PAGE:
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Did Michael Dell just back ICANN’s DNS-CERT?

Kevin Murphy, May 5, 2010, Domain Policy

Michael Dell may have just backed ICANN’s call for a global DNS Computer Emergency Response Center, in a speech at a security conference.

Techworld is reporting that Dell and/or his CIO, Jim Stikeleather, referred to ICANN’s role in security during an address at the EastWest Institute Worldwide Cybersecurity Summit.

It’s not entirely clear whether the following quote is attributable to Stikeleather or Dell himself; my guess is Stikeleather:

ICANN manages the assignment of domain names and IP addresses, headquartered in California, is heavily US centric. There is a need to have more global participation on domain management as well as the future planning and next generation infrastructure needed to address the changes that will affect the Internet usage in years to come.

On the surface, it looks like a criticism of ICANN, but it could quite easily be interpreted as backing ICANN chief Rod Beckstrom’s recent call for the establishment of a global DNS-CERT to coordinate threats to the domain name system.

The quote immediately preceding it in the Techworld article is starkly reminiscent of Hot Rod’s controversial comments at the Governmental Advisory Committee at the Nairobi meeting in March.

“There is a preponderance of evidence that indicates cybercriminals could inflict major outages to portions of our critical infrastructure with minimal effort,” Jim Stikeleather reportedly said.

He was speaking at a session entitled “How do we build international cybersecurity consensus?”, which is a question Beckstrom has been asking in relation to the DNS-CERT idea.

A public comment forum on the DNS-CERT business case ICANN had presented ended a couple of weeks ago.

If I were to go out on a limb, I would say that a rough consensus emerged that such an entity was probably a good idea, and that ICANN could play a role, but that other bodies, such as DNS-OARC, might do a better job of coordinating it.

Politics at play in DNS CERT debate

Kevin Murphy, April 12, 2010, Domain Policy

ICANN chief Rod Beckstrom may have shot himself in the foot when he claimed at the Nairobi meeting that the domain name system is “under attack” and “could stop at any given point in time”.

Beckstrom wants ICANN to create a new CERT, Computer Emergency Response Team, to coordinate DNS security, but he’s now seeing objections from country-code domain managers, apparently connected to his remarks last month.

Chris Disspain of auDA, Australia’s .au registry, has just filed comments on behalf of the ccNSO council, which he chairs, saying it’s not clear whether there’s any need for a DNS CERT, and that ICANN is moving too fast to create one.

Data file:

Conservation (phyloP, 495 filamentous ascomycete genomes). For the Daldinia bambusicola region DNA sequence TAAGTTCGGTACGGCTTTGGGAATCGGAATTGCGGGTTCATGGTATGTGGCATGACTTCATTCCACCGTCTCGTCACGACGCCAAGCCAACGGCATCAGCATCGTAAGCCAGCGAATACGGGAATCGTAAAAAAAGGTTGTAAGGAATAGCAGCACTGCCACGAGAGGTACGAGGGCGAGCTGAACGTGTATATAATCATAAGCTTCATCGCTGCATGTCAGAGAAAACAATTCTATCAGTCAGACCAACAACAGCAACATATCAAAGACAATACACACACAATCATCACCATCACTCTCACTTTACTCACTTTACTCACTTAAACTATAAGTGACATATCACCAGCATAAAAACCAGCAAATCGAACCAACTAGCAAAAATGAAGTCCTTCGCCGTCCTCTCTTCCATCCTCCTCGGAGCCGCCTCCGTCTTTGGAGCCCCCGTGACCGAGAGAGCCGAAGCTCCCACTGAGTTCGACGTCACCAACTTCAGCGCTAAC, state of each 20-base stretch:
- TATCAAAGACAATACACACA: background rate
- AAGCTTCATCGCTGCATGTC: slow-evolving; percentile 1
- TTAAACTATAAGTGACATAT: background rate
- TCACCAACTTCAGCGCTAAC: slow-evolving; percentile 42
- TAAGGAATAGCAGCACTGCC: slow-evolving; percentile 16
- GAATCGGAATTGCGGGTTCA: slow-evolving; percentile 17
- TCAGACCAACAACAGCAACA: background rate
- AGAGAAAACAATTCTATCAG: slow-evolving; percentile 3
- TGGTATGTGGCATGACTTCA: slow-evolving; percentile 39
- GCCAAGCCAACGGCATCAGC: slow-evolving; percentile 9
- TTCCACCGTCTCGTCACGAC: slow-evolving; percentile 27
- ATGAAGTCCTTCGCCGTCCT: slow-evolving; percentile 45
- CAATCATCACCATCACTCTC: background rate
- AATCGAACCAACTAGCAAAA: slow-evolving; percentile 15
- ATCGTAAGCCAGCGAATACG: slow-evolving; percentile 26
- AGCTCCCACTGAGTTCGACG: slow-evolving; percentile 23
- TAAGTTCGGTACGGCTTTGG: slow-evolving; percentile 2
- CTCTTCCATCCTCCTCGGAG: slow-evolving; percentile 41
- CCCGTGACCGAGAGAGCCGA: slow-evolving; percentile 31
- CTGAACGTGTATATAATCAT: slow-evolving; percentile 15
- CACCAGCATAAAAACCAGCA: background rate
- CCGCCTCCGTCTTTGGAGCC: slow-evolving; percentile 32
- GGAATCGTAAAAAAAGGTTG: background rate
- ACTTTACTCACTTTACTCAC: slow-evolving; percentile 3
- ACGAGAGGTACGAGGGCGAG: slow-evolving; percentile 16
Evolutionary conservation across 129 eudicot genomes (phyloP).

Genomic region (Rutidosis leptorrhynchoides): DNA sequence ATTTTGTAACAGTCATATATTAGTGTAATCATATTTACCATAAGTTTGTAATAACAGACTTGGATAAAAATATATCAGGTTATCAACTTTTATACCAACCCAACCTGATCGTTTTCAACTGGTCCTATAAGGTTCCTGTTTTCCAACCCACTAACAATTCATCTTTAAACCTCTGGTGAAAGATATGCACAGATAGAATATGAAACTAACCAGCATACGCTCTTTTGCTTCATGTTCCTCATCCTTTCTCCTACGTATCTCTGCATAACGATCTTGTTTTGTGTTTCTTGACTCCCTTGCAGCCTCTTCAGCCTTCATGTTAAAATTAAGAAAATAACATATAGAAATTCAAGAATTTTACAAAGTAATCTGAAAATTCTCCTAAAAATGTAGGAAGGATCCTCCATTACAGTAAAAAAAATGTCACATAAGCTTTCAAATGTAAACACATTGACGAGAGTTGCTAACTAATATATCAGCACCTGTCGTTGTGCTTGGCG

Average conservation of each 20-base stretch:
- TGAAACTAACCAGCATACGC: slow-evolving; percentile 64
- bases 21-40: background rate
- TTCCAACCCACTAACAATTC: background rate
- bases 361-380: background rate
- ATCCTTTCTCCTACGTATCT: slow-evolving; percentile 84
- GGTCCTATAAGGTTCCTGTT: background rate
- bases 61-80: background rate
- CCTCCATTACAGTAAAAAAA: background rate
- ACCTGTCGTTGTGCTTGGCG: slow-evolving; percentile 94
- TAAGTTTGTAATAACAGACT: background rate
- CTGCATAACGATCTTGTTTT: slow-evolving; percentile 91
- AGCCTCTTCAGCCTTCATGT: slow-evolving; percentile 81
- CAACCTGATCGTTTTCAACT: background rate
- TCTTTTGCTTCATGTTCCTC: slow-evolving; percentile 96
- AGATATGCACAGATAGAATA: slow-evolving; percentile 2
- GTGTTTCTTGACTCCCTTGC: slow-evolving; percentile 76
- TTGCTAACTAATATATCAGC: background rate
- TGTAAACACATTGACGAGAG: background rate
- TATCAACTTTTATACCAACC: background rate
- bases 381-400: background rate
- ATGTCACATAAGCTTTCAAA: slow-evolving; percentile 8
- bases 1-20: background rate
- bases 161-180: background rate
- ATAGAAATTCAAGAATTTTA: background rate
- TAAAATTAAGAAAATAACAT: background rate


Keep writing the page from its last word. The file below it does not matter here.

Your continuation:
It’s pretty clear from the ccNSO statement that Hot Rod’s fairly blunt remarks at the GAC meeting in Nairobi, which I transcribed in full here, have influenced the ccNSO’s thinking on the matter:

the comments of ICANN’s CEO and President, Rod Beckstrom, to governmental representatives in Nairobi, have the potential to undermine the productive relationships established under ICANN’s multi-stakeholder model, cause damage to the effective relationships that many ccTLD operators have developed with their national administrations and discounted the huge efforts of many in the ICANN and broader security community to ensure the ongoing security and stability of the Internet

Disspain had already strongly written to Beckstrom, during the ICANN meeting, calling his comments “inflammatory” and reiterating some of the points made in the latest ccNSO filing.

Beckstrom’s response to Disspain’s first letter is here. I would characterize it as a defense of his position.

It seems pretty crazy that something as important as the DNS has no official security coordination body but, as Disspain points out, there are already some organizations attempting to tackle the role.

DNS-OARC, for example, was set up to fulfill the functions of a DNS CERT. However, as founder Paul Vixie confessed, it has so far failed to do so. Vixie thinks energies would be better spent fixing DNS-OARC, rather than creating a new body.

ICANN’s comments period on its DNS CERT business case is open for another couple of days. It’s so far attracted only a handful of comments, mostly skeptical, mostly filed by ccTLD operators and mostly suggesting that other organizations could handle the task better.

If Beckstrom’s aim in Nairobi was to reignite the debate and Get Stuff Done by scaring stakeholders into action, he may find he’s been successful.

However, if his aim was to place ICANN at the center of the new security initiative, he may ultimately live to regret his remarks.

Either way, I expect DNS security will eventually improve as a result.